Wykład otwarty: "Microhistory as Method" - prof. József Böröcz (Rutgers University)
Institute of History and Department of Contemporary History, University of Gdańsk
Historiographical Association, section Gdańsk
INVITE YOU TO LECTURE BY
Prof. József Böröcz (Rutgers University)
Microhistory as Method
The Performing Arts Ensemble of the Hungarian People’s Army
Visits the People’s Republic of China in the Autumn of 1956
FRIDAY, NOVEMBER 8, 2019, 9:45–11:15
FACULTY OF HISTORY UG, 1.46
József Böröcz is Professor of Sociology at Rutgers University, founding President of the Karl Polányi Center for Global Social Studies in Budapest and, for the 2019-2020 academic year, a senior Fulbright visiting scholar at the Institute for Social Studies at the University of Warsaw.
He is a historical sociologist. His 2010 book entitled The European Union and Global Social Change: A Critical Geopolitical Economic Analysis proposed constructing conceptual bridges between critical global sociology of the world-system and historical sociology from a post-colonial viewpoint.
His current work involves reconstructions of the life-worlds and creative-cognitive commitments of earlier generations of the societies of east-central Europe, particularly as those patterns reveal themselves in global encounters and interactions.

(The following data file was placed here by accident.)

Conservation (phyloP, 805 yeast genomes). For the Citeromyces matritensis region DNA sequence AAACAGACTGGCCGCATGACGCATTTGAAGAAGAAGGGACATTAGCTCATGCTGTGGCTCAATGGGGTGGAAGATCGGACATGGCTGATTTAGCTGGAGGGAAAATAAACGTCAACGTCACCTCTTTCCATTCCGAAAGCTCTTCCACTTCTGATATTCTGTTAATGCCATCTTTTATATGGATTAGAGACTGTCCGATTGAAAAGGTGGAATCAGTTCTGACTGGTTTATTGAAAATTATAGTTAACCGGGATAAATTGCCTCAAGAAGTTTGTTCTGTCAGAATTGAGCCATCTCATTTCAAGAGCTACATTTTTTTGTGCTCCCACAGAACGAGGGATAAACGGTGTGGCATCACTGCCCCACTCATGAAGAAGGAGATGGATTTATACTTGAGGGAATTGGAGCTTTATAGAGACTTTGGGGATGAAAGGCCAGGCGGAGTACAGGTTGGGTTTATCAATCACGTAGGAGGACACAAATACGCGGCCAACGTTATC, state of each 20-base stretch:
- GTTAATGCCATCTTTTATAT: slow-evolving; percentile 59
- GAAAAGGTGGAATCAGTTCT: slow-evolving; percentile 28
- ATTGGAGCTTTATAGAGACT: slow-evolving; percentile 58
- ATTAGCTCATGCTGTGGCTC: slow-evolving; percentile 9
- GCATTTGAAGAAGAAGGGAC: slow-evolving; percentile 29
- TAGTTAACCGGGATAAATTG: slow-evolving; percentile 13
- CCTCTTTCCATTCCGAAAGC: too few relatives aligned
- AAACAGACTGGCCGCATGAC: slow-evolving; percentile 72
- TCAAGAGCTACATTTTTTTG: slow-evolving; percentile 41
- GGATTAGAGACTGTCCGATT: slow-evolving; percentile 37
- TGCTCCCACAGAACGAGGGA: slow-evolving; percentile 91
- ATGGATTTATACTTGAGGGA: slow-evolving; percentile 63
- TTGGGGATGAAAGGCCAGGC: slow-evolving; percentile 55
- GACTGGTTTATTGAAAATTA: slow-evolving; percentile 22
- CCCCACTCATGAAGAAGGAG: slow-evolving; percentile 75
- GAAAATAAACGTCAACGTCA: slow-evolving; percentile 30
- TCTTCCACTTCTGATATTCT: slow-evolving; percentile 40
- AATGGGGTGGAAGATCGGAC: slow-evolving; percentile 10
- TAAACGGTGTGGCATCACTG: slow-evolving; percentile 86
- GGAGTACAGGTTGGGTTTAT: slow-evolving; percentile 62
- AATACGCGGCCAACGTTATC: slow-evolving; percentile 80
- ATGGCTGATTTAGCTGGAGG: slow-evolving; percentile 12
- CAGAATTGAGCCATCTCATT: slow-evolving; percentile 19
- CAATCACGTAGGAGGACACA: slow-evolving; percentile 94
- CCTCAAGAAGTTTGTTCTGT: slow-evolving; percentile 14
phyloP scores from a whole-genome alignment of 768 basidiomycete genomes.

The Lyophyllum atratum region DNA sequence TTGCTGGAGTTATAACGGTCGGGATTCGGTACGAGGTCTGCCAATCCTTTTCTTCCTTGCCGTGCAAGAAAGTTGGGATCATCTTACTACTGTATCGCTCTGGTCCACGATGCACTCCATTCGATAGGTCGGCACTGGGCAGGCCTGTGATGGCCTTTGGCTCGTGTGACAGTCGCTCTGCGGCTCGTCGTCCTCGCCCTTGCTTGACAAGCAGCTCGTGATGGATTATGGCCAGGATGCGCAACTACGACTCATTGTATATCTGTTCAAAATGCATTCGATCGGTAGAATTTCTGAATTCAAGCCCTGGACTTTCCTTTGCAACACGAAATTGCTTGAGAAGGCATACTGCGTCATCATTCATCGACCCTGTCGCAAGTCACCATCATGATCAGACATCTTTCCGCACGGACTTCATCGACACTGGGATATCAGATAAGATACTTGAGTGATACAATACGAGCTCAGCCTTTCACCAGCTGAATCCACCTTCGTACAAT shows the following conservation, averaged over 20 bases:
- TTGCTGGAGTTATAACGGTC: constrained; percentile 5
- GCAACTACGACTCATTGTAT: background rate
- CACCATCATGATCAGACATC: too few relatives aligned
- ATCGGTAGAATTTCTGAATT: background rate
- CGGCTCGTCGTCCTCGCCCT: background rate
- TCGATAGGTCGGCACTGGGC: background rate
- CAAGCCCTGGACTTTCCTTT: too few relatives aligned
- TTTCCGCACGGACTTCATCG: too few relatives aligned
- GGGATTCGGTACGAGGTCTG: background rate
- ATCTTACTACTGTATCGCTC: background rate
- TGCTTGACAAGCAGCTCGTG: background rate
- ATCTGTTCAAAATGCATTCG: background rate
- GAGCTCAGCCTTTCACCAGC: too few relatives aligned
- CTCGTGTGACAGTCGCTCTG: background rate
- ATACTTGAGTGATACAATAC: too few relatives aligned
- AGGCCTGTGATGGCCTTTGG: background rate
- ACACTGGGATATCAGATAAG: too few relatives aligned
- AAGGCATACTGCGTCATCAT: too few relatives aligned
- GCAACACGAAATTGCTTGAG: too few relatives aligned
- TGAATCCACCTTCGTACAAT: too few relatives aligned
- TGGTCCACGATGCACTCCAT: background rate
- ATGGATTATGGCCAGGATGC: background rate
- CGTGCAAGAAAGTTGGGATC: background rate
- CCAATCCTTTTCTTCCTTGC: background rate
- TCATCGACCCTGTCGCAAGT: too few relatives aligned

FREE AND OPEN TO ALL
The outcome of a more than ten year long research project, this presentation aims to reconstruct some of the ways in which the artists, bureaucrats and military officers involved in the Ensemble devised, often improvised, ways to express remarkably nuanced and complex—although only partly successful—strategies for carving out political, aesthetic, cultural, emotional and personal spaces of maneuver in the late-Stalinist / Maoist / Cold War context of late 1956, in the shared geopolitical universe of Hungary, China, and the USSR. The talk focuses on issues of method, and includes fifty or so photographs, excerpts from oral history interviews with participants, and the screening of a 15-minute film by director Miklós Jancsó, a great Hungarian cinematographer, made during the tour.